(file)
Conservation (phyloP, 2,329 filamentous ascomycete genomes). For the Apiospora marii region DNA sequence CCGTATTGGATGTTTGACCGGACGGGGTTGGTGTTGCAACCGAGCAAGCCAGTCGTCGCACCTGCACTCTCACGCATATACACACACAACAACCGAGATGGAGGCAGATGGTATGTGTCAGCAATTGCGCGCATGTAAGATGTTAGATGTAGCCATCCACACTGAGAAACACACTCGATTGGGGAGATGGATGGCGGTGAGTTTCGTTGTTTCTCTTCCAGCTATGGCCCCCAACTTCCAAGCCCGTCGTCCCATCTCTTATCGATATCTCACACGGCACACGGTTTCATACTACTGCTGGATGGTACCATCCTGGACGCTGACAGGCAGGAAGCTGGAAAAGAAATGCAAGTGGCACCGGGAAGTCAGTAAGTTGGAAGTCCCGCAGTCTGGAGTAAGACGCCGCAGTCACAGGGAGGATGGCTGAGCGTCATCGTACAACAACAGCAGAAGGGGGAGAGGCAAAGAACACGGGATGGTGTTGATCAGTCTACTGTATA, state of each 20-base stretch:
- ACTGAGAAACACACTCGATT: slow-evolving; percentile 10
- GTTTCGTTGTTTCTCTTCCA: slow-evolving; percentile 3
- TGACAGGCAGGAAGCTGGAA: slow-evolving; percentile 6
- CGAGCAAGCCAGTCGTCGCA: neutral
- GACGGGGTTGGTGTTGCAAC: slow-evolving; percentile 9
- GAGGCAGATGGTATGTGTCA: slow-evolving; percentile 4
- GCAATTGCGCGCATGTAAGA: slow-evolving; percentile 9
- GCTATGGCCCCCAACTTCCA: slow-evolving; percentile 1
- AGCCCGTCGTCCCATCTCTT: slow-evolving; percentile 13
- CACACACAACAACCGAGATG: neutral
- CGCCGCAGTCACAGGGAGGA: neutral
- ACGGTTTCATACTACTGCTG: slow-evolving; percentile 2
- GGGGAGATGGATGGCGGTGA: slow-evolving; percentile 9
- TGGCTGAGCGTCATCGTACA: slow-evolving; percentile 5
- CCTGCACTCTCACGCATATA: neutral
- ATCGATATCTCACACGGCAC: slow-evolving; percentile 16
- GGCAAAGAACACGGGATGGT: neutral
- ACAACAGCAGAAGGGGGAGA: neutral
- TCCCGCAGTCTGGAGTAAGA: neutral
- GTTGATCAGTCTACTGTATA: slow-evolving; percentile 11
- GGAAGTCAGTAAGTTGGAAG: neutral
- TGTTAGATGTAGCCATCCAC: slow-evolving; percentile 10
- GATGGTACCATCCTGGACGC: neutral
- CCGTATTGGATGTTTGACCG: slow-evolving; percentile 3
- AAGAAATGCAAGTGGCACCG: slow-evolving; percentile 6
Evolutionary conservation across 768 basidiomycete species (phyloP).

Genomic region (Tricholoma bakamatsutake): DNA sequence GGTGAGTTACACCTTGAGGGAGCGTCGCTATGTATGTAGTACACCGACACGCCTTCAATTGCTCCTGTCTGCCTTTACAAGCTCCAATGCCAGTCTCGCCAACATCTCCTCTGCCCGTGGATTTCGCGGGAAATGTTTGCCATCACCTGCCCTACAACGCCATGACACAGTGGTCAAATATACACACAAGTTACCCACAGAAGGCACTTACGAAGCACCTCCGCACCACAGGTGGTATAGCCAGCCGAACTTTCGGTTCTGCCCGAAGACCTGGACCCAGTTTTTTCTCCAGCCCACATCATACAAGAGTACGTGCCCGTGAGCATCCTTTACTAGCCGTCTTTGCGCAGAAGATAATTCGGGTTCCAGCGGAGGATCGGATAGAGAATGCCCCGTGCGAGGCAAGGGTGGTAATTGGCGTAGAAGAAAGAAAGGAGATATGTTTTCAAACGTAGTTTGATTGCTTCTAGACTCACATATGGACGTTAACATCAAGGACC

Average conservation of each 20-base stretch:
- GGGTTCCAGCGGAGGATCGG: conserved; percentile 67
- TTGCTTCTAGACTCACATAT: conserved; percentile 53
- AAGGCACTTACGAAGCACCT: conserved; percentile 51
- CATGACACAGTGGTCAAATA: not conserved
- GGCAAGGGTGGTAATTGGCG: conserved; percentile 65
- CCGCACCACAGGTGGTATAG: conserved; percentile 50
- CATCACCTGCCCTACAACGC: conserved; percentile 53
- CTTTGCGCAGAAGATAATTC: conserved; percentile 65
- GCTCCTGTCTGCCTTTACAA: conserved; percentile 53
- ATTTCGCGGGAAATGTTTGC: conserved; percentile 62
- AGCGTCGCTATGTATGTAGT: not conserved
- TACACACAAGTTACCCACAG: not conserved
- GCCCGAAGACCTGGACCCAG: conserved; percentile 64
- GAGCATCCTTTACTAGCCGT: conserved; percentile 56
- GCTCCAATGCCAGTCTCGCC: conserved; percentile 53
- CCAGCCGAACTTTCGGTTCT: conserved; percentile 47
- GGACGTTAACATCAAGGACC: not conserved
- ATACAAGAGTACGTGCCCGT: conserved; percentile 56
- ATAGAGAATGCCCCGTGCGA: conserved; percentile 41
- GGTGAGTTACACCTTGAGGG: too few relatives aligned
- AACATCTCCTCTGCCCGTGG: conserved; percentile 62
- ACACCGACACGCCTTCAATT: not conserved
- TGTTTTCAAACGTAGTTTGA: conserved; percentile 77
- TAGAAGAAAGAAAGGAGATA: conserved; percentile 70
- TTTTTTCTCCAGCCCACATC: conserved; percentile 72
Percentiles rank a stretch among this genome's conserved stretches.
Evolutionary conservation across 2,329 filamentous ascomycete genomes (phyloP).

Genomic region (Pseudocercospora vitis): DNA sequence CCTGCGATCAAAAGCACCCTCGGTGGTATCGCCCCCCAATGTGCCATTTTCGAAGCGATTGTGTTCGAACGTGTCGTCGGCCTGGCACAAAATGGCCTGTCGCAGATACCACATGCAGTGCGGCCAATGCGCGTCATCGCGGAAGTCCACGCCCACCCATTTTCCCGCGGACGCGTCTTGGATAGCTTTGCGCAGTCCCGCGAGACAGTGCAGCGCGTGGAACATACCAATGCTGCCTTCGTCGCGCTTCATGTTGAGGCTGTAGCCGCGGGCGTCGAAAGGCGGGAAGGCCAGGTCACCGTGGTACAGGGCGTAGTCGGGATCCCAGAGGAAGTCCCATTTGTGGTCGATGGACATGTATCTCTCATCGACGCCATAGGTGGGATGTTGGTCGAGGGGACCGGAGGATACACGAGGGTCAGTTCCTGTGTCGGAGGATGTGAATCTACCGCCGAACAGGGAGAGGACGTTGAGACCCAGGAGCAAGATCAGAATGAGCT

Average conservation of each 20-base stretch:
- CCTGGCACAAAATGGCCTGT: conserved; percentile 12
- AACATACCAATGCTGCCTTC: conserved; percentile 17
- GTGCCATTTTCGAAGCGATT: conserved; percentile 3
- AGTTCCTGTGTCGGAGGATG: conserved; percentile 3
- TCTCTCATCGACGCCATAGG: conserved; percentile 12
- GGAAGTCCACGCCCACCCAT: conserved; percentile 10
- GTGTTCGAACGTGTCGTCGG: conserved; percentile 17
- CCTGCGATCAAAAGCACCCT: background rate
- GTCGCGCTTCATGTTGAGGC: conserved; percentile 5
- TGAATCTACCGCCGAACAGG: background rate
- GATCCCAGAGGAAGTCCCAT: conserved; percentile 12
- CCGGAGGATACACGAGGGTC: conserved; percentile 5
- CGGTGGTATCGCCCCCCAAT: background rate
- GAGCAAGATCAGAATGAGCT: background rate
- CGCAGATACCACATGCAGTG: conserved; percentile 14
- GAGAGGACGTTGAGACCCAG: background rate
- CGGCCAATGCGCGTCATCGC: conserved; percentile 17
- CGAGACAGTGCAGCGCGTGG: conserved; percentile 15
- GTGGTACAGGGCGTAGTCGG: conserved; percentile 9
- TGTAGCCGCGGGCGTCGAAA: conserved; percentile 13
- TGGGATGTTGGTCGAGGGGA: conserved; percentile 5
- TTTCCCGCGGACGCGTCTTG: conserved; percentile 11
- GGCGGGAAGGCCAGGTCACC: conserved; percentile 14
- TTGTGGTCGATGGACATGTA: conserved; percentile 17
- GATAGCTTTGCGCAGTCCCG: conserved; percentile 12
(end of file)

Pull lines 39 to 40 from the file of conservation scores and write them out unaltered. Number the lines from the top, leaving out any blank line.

- ATTTCGCGGGAAATGTTTGC: conserved; percentile 62
- AGCGTCGCTATGTATGTAGT: not conserved